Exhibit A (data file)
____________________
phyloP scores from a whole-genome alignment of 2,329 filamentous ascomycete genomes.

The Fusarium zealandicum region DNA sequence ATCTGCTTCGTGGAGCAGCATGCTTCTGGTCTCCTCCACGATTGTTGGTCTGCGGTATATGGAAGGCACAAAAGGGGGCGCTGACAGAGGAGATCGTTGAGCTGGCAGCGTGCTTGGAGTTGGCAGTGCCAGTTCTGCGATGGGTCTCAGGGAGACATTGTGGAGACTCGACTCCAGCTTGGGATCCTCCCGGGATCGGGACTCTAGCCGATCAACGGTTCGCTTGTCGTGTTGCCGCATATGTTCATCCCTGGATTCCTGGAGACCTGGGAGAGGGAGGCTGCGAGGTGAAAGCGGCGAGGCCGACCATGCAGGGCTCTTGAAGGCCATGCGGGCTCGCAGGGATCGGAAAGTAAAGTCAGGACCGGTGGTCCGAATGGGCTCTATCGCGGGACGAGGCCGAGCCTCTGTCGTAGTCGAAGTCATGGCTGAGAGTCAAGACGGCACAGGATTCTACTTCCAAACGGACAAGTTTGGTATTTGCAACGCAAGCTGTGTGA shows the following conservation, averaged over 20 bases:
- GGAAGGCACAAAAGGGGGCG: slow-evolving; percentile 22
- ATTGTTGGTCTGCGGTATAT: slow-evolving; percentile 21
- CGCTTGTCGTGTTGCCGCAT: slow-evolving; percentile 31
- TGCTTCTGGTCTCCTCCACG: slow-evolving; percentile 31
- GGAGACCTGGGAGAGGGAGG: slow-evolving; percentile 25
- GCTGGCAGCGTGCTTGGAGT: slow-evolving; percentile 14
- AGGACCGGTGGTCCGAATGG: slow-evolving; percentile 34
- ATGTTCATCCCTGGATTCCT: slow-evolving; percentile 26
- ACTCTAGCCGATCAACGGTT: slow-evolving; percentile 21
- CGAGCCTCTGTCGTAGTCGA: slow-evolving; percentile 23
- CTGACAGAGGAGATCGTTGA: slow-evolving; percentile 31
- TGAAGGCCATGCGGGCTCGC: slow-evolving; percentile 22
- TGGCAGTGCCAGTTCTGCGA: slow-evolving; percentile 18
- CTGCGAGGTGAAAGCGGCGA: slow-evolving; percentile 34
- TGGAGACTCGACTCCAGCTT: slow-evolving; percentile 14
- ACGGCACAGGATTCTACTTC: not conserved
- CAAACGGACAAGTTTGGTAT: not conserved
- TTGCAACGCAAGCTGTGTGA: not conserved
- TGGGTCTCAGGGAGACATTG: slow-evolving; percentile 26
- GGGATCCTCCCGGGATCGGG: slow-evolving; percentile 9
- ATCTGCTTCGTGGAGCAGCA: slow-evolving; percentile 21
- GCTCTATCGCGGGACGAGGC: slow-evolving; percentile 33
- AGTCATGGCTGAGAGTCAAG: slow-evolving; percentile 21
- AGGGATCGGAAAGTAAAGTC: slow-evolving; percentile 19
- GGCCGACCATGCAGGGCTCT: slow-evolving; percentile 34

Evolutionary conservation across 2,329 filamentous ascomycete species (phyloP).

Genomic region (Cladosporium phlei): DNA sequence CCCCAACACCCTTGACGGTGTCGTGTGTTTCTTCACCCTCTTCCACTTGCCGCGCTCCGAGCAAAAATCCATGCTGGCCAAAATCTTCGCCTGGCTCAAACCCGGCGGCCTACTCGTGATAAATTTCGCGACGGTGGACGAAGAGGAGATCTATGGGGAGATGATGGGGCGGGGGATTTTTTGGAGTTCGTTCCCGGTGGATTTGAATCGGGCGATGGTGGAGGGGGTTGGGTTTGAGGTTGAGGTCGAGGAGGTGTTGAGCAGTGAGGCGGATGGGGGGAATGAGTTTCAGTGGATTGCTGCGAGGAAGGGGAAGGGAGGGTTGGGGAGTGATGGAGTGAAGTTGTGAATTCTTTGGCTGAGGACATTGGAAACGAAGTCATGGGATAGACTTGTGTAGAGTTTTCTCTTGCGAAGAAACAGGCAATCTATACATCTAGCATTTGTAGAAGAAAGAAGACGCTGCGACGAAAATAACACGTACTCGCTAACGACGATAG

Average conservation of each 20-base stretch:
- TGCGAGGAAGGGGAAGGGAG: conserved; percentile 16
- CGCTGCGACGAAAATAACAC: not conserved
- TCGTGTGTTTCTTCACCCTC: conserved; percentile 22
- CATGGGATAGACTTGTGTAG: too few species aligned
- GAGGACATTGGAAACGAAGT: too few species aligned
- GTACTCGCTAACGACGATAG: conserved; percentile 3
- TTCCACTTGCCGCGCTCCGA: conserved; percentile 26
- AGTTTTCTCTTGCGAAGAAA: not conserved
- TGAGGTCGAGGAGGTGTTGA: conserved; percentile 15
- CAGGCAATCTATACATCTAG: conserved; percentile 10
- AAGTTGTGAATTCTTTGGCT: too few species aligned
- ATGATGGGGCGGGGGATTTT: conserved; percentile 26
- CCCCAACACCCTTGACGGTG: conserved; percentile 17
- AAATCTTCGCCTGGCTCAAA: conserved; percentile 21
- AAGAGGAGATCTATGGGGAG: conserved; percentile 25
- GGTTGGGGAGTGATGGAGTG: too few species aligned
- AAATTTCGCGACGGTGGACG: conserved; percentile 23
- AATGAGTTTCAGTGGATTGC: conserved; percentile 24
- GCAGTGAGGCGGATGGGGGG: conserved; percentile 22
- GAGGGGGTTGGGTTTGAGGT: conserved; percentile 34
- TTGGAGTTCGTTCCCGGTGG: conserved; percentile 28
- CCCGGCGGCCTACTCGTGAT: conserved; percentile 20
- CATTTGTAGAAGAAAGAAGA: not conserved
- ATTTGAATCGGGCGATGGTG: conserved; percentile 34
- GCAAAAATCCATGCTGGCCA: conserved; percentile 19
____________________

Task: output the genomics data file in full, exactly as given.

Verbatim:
phyloP scores from a whole-genome alignment of 2,329 filamentous ascomycete genomes.

The Fusarium zealandicum region DNA sequence ATCTGCTTCGTGGAGCAGCATGCTTCTGGTCTCCTCCACGATTGTTGGTCTGCGGTATATGGAAGGCACAAAAGGGGGCGCTGACAGAGGAGATCGTTGAGCTGGCAGCGTGCTTGGAGTTGGCAGTGCCAGTTCTGCGATGGGTCTCAGGGAGACATTGTGGAGACTCGACTCCAGCTTGGGATCCTCCCGGGATCGGGACTCTAGCCGATCAACGGTTCGCTTGTCGTGTTGCCGCATATGTTCATCCCTGGATTCCTGGAGACCTGGGAGAGGGAGGCTGCGAGGTGAAAGCGGCGAGGCCGACCATGCAGGGCTCTTGAAGGCCATGCGGGCTCGCAGGGATCGGAAAGTAAAGTCAGGACCGGTGGTCCGAATGGGCTCTATCGCGGGACGAGGCCGAGCCTCTGTCGTAGTCGAAGTCATGGCTGAGAGTCAAGACGGCACAGGATTCTACTTCCAAACGGACAAGTTTGGTATTTGCAACGCAAGCTGTGTGA shows the following conservation, averaged over 20 bases:
- GGAAGGCACAAAAGGGGGCG: slow-evolving; percentile 22
- ATTGTTGGTCTGCGGTATAT: slow-evolving; percentile 21
- CGCTTGTCGTGTTGCCGCAT: slow-evolving; percentile 31
- TGCTTCTGGTCTCCTCCACG: slow-evolving; percentile 31
- GGAGACCTGGGAGAGGGAGG: slow-evolving; percentile 25
- GCTGGCAGCGTGCTTGGAGT: slow-evolving; percentile 14
- AGGACCGGTGGTCCGAATGG: slow-evolving; percentile 34
- ATGTTCATCCCTGGATTCCT: slow-evolving; percentile 26
- ACTCTAGCCGATCAACGGTT: slow-evolving; percentile 21
- CGAGCCTCTGTCGTAGTCGA: slow-evolving; percentile 23
- CTGACAGAGGAGATCGTTGA: slow-evolving; percentile 31
- TGAAGGCCATGCGGGCTCGC: slow-evolving; percentile 22
- TGGCAGTGCCAGTTCTGCGA: slow-evolving; percentile 18
- CTGCGAGGTGAAAGCGGCGA: slow-evolving; percentile 34
- TGGAGACTCGACTCCAGCTT: slow-evolving; percentile 14
- ACGGCACAGGATTCTACTTC: not conserved
- CAAACGGACAAGTTTGGTAT: not conserved
- TTGCAACGCAAGCTGTGTGA: not conserved
- TGGGTCTCAGGGAGACATTG: slow-evolving; percentile 26
- GGGATCCTCCCGGGATCGGG: slow-evolving; percentile 9
- ATCTGCTTCGTGGAGCAGCA: slow-evolving; percentile 21
- GCTCTATCGCGGGACGAGGC: slow-evolving; percentile 33
- AGTCATGGCTGAGAGTCAAG: slow-evolving; percentile 21
- AGGGATCGGAAAGTAAAGTC: slow-evolving; percentile 19
- GGCCGACCATGCAGGGCTCT: slow-evolving; percentile 34

Evolutionary conservation across 2,329 filamentous ascomycete species (phyloP).

Genomic region (Cladosporium phlei): DNA sequence CCCCAACACCCTTGACGGTGTCGTGTGTTTCTTCACCCTCTTCCACTTGCCGCGCTCCGAGCAAAAATCCATGCTGGCCAAAATCTTCGCCTGGCTCAAACCCGGCGGCCTACTCGTGATAAATTTCGCGACGGTGGACGAAGAGGAGATCTATGGGGAGATGATGGGGCGGGGGATTTTTTGGAGTTCGTTCCCGGTGGATTTGAATCGGGCGATGGTGGAGGGGGTTGGGTTTGAGGTTGAGGTCGAGGAGGTGTTGAGCAGTGAGGCGGATGGGGGGAATGAGTTTCAGTGGATTGCTGCGAGGAAGGGGAAGGGAGGGTTGGGGAGTGATGGAGTGAAGTTGTGAATTCTTTGGCTGAGGACATTGGAAACGAAGTCATGGGATAGACTTGTGTAGAGTTTTCTCTTGCGAAGAAACAGGCAATCTATACATCTAGCATTTGTAGAAGAAAGAAGACGCTGCGACGAAAATAACACGTACTCGCTAACGACGATAG

Average conservation of each 20-base stretch:
- TGCGAGGAAGGGGAAGGGAG: conserved; percentile 16
- CGCTGCGACGAAAATAACAC: not conserved
- TCGTGTGTTTCTTCACCCTC: conserved; percentile 22
- CATGGGATAGACTTGTGTAG: too few species aligned
- GAGGACATTGGAAACGAAGT: too few species aligned
- GTACTCGCTAACGACGATAG: conserved; percentile 3
- TTCCACTTGCCGCGCTCCGA: conserved; percentile 26
- AGTTTTCTCTTGCGAAGAAA: not conserved
- TGAGGTCGAGGAGGTGTTGA: conserved; percentile 15
- CAGGCAATCTATACATCTAG: conserved; percentile 10
- AAGTTGTGAATTCTTTGGCT: too few species aligned
- ATGATGGGGCGGGGGATTTT: conserved; percentile 26
- CCCCAACACCCTTGACGGTG: conserved; percentile 17
- AAATCTTCGCCTGGCTCAAA: conserved; percentile 21
- AAGAGGAGATCTATGGGGAG: conserved; percentile 25
- GGTTGGGGAGTGATGGAGTG: too few species aligned
- AAATTTCGCGACGGTGGACG: conserved; percentile 23
- AATGAGTTTCAGTGGATTGC: conserved; percentile 24
- GCAGTGAGGCGGATGGGGGG: conserved; percentile 22
- GAGGGGGTTGGGTTTGAGGT: conserved; percentile 34
- TTGGAGTTCGTTCCCGGTGG: conserved; percentile 28
- CCCGGCGGCCTACTCGTGAT: conserved; percentile 20
- CATTTGTAGAAGAAAGAAGA: not conserved
- ATTTGAATCGGGCGATGGTG: conserved; percentile 34
- GCAAAAATCCATGCTGGCCA: conserved; percentile 19